"The French lost the war on the Plains of Abraham. If Quebec tries to separate, we should send troops across the border."
My Grade 10 classmate sat down, smugly satisfied at her response during a mock parliament in history class.
I sat at the back of the class, stunned and horrified. Quebec separatism was a hot topic in 1977, but this was my first encounter with anti-French sentiment. Before I had time to stop myself, I leapt up in passionate defense of all the people living in Quebec, shocking my classmates and the teacher.
It was the first time I had opened my mouth since the beginning of the school year.
Before that moment, I'd been the quiet new girl. No one knew the big reason my family had moved from Montreal to Kitchener, Ont.
For me, that story traced back to October 5, 1970, when the Front de la libération du Québec (FLQ) kidnapped Pierre Laporte and James Cross. It was the culmination of a decade-long campaign of violence to spur Quebec sovereignty.
Before it was over, Laporte had been murdered, Prime Minister Pierre Trudeau had invoked the War Measures Act and scores of people were arrested and detained without warrants.
Several decades of debate about French-English relations and Quebec's place in Canada followed.
I was a child during the October Crisis, an Anglophone living in the West Island of Montreal, at a time when Hugh MacLennan's Two Solitudes was an everyday reality. There were separate French and English school boards and little interaction between French and English people.
But only an hour away in St. Eugène, Ont., where my mother was born, French and English co-existed peacefully. In this small farming community, just across the Ontario border with Quebec, most people mingled freely and spoke a reasonable facsimile of both languages.
How could things be so dramatically different? Why did the Francophones in Quebec feel so alienated?
I was a child during the October Crisis ... a time when Hugh MacLennan's Two Solitudes was an everyday reality.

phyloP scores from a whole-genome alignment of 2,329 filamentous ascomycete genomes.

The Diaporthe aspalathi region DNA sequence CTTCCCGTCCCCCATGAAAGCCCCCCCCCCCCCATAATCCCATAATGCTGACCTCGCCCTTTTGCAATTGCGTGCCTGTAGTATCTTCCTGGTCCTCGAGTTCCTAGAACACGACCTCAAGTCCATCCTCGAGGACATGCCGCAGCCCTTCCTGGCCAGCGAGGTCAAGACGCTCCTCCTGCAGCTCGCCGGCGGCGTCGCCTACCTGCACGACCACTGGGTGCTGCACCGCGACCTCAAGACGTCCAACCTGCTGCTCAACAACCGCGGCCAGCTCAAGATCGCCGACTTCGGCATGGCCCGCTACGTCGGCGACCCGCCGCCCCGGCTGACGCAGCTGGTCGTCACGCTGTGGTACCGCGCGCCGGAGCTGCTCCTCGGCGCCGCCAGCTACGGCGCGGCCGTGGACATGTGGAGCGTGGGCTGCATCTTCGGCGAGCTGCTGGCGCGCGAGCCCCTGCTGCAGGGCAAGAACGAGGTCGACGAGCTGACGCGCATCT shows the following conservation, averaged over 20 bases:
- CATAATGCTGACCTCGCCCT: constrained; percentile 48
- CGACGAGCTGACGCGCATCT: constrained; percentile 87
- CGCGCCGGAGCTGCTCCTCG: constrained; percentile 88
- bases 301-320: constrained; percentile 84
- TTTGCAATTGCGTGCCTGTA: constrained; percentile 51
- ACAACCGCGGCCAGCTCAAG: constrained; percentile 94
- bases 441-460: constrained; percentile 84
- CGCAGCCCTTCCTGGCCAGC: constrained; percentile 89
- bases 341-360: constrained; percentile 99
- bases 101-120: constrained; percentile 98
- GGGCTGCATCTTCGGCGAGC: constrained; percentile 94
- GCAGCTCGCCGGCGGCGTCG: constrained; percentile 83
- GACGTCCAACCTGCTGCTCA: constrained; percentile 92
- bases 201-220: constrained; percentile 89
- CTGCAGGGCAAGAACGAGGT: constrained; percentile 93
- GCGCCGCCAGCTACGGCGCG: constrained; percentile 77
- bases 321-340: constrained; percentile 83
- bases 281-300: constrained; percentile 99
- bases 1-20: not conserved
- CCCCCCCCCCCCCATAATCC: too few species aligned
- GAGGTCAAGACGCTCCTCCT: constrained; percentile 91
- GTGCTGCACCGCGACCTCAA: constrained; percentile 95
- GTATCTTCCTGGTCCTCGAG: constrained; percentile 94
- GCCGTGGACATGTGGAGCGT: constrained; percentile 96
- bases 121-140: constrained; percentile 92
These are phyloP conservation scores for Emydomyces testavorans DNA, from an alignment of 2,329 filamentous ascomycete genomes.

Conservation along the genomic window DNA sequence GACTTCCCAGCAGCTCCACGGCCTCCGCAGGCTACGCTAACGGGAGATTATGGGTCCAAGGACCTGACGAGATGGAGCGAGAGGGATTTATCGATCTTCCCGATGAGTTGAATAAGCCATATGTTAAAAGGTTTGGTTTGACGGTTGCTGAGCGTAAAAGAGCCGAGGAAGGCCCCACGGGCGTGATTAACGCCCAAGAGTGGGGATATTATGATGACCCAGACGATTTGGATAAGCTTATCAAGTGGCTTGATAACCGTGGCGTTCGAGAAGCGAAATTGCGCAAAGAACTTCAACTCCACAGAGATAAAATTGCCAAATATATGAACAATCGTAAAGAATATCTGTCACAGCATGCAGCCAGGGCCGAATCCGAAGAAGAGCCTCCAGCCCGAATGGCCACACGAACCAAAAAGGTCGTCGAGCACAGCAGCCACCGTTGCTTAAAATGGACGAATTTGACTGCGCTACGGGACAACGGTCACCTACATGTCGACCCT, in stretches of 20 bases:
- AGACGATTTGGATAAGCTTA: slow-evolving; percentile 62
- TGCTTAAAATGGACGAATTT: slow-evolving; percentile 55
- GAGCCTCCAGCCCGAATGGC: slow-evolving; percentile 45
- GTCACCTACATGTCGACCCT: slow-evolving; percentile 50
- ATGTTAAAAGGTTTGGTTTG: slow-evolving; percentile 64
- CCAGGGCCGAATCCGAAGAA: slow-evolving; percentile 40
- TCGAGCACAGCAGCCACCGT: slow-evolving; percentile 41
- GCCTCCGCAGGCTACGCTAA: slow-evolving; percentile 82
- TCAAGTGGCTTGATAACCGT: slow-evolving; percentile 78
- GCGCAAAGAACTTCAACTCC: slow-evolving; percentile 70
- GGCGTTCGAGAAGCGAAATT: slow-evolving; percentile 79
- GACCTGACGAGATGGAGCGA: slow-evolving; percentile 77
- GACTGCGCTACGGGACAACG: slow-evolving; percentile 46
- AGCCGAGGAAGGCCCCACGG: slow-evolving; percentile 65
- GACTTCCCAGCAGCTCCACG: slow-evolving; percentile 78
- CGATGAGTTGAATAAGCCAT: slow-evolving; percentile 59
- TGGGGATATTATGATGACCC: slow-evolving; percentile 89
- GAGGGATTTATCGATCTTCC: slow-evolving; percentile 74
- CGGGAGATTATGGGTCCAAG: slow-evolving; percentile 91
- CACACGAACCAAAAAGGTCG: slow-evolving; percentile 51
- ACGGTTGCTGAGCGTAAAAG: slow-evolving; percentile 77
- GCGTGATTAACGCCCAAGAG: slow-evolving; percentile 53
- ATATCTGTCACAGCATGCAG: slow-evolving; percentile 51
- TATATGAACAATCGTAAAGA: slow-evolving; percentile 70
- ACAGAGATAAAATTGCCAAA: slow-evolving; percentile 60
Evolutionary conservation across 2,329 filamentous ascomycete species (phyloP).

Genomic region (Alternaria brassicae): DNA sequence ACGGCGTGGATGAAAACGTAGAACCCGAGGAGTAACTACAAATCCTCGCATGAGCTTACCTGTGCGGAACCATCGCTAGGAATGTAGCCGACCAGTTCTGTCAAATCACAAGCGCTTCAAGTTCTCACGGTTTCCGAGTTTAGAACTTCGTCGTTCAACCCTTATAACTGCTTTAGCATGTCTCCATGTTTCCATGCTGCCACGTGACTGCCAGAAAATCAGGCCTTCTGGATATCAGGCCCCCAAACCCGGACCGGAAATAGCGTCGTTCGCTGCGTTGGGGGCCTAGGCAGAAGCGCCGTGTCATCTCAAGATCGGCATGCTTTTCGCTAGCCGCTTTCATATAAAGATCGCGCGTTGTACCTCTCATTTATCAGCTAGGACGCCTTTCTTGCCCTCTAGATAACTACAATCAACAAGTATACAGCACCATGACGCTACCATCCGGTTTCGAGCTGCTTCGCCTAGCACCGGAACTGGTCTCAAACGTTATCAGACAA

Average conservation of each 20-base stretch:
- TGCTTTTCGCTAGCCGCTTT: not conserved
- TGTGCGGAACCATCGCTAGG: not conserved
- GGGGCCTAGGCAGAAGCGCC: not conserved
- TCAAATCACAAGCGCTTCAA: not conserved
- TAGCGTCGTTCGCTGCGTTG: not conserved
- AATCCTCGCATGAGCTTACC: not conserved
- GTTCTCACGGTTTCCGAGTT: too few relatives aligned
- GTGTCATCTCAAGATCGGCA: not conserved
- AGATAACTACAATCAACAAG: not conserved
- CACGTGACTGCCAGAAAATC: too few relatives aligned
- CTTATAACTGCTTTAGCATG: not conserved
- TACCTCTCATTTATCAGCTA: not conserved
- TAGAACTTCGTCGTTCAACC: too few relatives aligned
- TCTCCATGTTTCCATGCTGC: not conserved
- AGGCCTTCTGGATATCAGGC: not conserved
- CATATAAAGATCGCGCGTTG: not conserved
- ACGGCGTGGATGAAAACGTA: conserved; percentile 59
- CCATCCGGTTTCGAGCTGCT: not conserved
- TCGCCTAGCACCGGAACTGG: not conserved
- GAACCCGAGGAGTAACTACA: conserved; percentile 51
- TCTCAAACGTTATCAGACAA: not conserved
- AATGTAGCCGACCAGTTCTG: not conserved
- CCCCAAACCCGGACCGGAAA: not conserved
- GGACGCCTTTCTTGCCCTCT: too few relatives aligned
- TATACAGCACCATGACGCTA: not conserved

The level of French discontent was brought home to my family when René Lévesque was elected premier of Quebec in 1976, bringing his goal of Quebec separation to the forefront of the Canadian political landscape.
My parents didn't speak French and, in 1977, we had joined the first frightened Anglophone exodus from Quebec and had moved to Ontario.
I wanted to know "why" this was all happening when I entered that Kitchener high school. The questions remained with me throughout university.
As I researched, I discovered that the Jean Lesage government, first elected in 1960, was responsible for a period of intense social change known as the Révolution Tranquille (the Quiet Revolution), including the first Ministry of Education.
The focus in curriculum shifted from the Catholic church-led liberal arts education — heavy in philosophy, arts and languages — to a focus on business, science and technology. The reforms put more young Francophones on the path to higher education and influence in English-dominated arenas. This was only the first of many changes that turned the focus in Quebec from English to French-first.
The more I learned about the history of Quebec Francophones, the more empathy I developed for their point of view. I began passionately explaining the history that led to the rise in nationalism.
Had I been a young Francophone in Quebec in the 1960s or 1970s, I might have been a sovereigntist. And while I remained firmly in the Quebec-should-stay-in-Canada camp, I was willing to consider the other point of view.
These days, I see talk of Quebec sovereignty largely replaced with concerns about other cultures and religions. New groups are told to "go back where they came from."
But the same fundamental intolerance and lack of understanding remain.
If only people would stop to consider the why — why would families risk their lives in open boats without life jackets?
A family from Syria arrived in Kitchener last year, and as they became more comfortable, they shared their story. Turns out, their town was levelled, everything they owned was gone.
They paid people who turned out to be criminals several thousand dollars — all their savings — to be transported to Greece. As the family was boarding the boat, their four-year-old son already aboard, the police arrived and the smugglers fled after launching the boat. The family watched helplessly as their child sailed away from them, alone amongst strangers.
They would spend the next several months in a desperate search for him. And that's just one part of their story.
If only people would stop to consider the why — why would families risk their lives in open boats without life jackets? Why would they leave everything behind and go to a country so different from their own?
The answers are everywhere, if you only look.
From the October Crisis then to the refugee crisis now, it's clear to me that we need to spend more time trying to understanding another person's circumstances. As any curious, sensitive child can tell you: this leads to more empathy, tolerance and acceptance.
For me, that was a lesson whose seed was planted in October 1970 and continues to resonate with me in 2017.